From the early days, wearing a chef’s hat (Toque) was de rigeur. Nowadays it’s hard to find a kitchen where the Head Chef, especially, wears one. There are of course many places that still train their staff to wear them. And they come in very different shapes and sizes; from Baseball caps to round caps, hairnets, bandannas, floppy ones, coloured ones, short ones and funky ones! Watch a TV programme with chefs cooking and chef’s hats area as scarce as a bacon sandwich in a Kosher kitchen! They were designed for two major reasons. Contrary to what you may think one of those was to keep the head cool but, probably more important, to prevent hair falling into the food.
Probably why nowadays most of the young chefs I know have shaven heads; while most of us are trying to hang on to ours, they shave their’s off! Others don’t bother. Have you ever seen the likes of Gordon Ramsay, Jamie Oliver, Marcus Wareing or Marco Pierre White wearing one?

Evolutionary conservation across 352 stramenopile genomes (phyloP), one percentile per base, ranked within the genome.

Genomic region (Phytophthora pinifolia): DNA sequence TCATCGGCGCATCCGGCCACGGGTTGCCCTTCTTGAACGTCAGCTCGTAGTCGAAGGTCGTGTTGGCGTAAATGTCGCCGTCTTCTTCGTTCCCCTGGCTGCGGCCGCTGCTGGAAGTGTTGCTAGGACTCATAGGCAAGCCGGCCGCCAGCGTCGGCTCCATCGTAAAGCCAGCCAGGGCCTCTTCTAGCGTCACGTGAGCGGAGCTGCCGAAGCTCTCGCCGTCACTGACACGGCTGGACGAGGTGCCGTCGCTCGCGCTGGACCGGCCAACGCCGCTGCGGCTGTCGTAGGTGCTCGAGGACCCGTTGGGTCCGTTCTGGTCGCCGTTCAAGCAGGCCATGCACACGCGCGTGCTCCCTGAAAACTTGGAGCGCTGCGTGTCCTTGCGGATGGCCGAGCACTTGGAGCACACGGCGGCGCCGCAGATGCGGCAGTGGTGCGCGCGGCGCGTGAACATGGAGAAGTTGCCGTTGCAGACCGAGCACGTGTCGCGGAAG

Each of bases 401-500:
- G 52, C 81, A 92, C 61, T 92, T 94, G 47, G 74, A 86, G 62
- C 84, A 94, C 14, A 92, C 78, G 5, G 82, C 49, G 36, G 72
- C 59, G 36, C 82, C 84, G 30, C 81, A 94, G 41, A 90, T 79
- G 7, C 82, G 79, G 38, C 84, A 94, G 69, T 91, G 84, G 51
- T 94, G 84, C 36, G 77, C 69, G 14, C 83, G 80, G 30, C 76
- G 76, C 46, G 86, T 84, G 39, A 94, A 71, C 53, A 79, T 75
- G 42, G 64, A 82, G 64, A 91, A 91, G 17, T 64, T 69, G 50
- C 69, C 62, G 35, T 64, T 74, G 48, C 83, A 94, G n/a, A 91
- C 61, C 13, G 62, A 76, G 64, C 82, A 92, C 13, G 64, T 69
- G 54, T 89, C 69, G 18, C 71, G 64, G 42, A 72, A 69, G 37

The point is, if I’m not mistaken, the health and hygiene laws in most countries insist that chefs wear head gear of some description. It is normally a prerequisite to obtain a licence.
Maybe ‘the times they are a changing’
I have to admit in my time as a trainee I had to wear one, but once I started out on my own the habit soon was broken.
If you ever find a hair in your food, you can always say to the waiter,”I take it your chefs don’t wear toques then?”
He might say “It could be yours Sir, our chefs are bald!”